Still, what we kept hearing was that the concept was not quite original enough for them to get behind. There’s that thing we keep reading where we’re told that you can have a swell, well-written book that people might love to read. But you might not be able to sell it, and it may never see the light of day because NY might not find it marketable. That phenomenon? Yeah, I haz it.

Wavering

Signing with Jane was hard. It shouldn’t have been, but it was. Because I had spent the last year of my life so excited about independent publishing, and the last several months embracing it and enjoying my success. It had become part of my identity.

It took a lot of soul-searching to become open to traditional publishing again. But when I made that decision, I embraced that too. All the stuff I said about the opportunities it offers are things I believe, continue to believe. They’re things I wanted and continue to want.

But I missed being indie. I missed having a current book out there. Hush Money sales began to fall at the beginning of the summer. I know that lots of people have experienced a dry summer, but this book’s rank plummeted. Because it was time for that. It had been out for nearly a year with no sequel. I had put out a free short story, but that’s hardly the same as putting out a new novel 2-3 times a year which is what we tend to see when we talk about big number indies. With one book out, it was pretty much a miracle that I saw 20,000 sales for Hush Money before it was a year old.

I felt out place. I felt like I never knew what to say. I continued to have to stall on the question of a release date for the second book because I didn’t know if I’d be releasing that myself or breaking the news that I had sold it and the release would be further postponed. I was carrying a lot of guilt about that, even though some rational part of me knows that my readers are both supportive of me and what I need to do for my family, my career, and the series; as well as people with full lives who are not actually suffering from the delay.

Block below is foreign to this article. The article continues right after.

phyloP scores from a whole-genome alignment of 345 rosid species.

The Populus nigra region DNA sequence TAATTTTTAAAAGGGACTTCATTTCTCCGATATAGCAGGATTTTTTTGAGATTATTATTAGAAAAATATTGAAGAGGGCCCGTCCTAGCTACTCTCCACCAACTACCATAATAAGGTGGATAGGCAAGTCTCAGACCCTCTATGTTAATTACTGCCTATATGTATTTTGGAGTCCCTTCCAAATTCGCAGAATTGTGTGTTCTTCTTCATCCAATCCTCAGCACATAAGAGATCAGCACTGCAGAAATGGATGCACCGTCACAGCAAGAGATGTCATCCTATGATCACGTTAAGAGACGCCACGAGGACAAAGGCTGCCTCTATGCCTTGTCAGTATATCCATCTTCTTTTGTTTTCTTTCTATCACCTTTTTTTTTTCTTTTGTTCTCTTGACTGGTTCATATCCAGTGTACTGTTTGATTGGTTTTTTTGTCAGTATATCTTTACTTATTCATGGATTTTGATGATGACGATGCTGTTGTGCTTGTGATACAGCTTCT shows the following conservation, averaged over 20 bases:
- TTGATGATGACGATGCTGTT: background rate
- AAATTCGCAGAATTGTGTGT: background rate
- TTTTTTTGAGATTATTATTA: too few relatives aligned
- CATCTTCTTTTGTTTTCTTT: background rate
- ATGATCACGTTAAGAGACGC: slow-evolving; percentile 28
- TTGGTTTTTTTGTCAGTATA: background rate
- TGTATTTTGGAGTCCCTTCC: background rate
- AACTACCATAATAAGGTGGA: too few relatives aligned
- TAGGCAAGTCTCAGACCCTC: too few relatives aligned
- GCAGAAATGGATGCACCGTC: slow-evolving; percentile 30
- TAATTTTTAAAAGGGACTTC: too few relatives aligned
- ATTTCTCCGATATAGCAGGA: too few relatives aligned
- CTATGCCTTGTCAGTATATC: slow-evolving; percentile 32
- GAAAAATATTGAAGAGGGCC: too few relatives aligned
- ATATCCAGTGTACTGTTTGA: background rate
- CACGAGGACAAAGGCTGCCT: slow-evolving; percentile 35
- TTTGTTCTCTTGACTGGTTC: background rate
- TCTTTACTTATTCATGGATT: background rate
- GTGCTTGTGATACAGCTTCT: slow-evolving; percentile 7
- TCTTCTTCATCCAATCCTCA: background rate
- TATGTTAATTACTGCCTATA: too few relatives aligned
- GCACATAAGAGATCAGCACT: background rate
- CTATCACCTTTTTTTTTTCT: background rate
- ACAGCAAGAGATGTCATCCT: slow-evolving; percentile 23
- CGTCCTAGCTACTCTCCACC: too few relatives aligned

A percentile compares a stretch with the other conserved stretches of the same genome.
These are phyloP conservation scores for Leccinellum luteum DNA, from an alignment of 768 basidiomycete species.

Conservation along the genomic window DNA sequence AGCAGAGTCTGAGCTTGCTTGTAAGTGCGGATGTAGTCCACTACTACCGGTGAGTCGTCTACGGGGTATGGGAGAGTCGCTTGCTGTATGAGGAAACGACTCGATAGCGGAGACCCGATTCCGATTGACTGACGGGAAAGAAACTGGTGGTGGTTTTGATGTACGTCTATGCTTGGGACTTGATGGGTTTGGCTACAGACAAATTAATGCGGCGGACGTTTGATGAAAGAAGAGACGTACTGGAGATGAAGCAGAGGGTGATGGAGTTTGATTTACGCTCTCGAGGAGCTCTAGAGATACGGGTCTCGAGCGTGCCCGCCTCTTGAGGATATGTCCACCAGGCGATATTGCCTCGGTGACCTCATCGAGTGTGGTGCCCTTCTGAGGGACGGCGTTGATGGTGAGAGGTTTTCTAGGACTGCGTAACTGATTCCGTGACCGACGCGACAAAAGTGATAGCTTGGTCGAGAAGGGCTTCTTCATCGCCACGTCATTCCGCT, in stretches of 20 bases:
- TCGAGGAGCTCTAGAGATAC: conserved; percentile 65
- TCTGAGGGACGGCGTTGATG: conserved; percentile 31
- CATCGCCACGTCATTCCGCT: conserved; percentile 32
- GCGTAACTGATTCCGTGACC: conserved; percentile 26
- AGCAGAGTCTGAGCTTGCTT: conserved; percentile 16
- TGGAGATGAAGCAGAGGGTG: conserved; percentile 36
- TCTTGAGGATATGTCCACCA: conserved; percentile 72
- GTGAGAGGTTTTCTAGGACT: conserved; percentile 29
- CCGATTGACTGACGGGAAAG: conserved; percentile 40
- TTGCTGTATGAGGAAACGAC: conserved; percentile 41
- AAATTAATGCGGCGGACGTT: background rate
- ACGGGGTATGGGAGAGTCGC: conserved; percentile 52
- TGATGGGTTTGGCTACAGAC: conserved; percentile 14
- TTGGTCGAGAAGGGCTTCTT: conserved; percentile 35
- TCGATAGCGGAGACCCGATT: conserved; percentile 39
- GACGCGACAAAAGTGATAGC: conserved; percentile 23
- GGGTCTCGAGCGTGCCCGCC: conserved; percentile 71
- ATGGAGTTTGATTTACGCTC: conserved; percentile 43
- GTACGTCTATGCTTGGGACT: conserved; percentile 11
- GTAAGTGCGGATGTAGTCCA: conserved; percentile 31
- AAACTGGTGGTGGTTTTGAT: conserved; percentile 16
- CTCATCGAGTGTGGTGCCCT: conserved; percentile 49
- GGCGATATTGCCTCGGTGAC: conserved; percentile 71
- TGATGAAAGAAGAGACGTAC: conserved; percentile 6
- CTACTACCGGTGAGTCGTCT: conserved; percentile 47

But beyond the guilt, I began to recognize what I was feeling as longing. I longed to share this book. That’s why I wrote it. Friends kept asking, “Well, what do you really want?” And I couldn’t figure it out. It was a big mess of what I want, what I need, what I dream, what I think I can have, what I should want, what I should be doing—aaaaaaaaaaaaahhhh!!!!

Why do I write? A hundred thousand reasons, intertwined with stunning complexity. But maybe, at the heart of it, because I have something share. And while I was tied up in submission and it had been over a month and there were still people we hadn’t heard from, and if it got sold and all kinds of stuff had to be done with it by a staff of people before it sat in queue waiting to be released for who knows how long–while all of that goes on, it’s not being shared. And I’m unhappy.

I Want It All, And I Want It Now

I wanted all the opportunities of traditional publication and I wanted the control and immediacy of going indie. And by this time, the dramarama has reached EPIC proportions. I’ve gone to Jane and I’ve dumped all this on her, told her maybe don’t want to go into the next round of submission with another handful of editors. I now get to be in the middle of the

epic guilt deathmatch of DOOM

as I contemplate that I can either

a) stay unhappy with what’s going on and what will probably be the result if I continue this path, ie, delaying the book for the current readers who say they’re waiting for it while we wait for a publisher to buy and then release it, or

b) be equally selfish by pulling the books from submission to release on my own, deny my family the potential for the security of an advance and career opportunities I might have with a publisher, and, AND, take Jane’s opportunity to earn a commission for this such that I have just asked my agent to work for me for free.

Oh awesome. Fuck. Me. Running.

YA novel, Gone, the third book in Lisa McMann’s Wake trilogy, talks about Morton’s Fork: a choice between two equally unpleasant alternatives. Morton’s Fork, I haz it.

OMG, Susan, snap the hell out it. You call that a Morton’s Fork? Did you learn nothing from the reading? You have a choice between two potentials for AWESOME in your life. And YOU’re the one who makes it about guilt. NO ONE puts that on you except you. So get your head on straight and figure it out.

“What do you want?”

I want both.

And somewhere in the muddle of feeling like everything was so absolute, that times are what they are and I’m looking at two mutually exclusive things, I came across this little thread of sanity that I followed to an understanding.

I can have both.

I can’t have both right now.

Nothing is forever. This is not my one and only shot. Part of this was finally accepting that Jane does want to work with me. That she’s not going to up and abandon me because I’m difficult. Because she thinks I have potential. Maybe things will come up, like that foreign rights thing, as the series progresses. And maybe that won’t be anything big enough for her to get excited about, but she’s got a whole staff of people to deal with stuff and a whole bunch of money-making clients and me needing to do this right now is hardly putting her on the food stamp line. (Not all agents will be able to be this understanding.)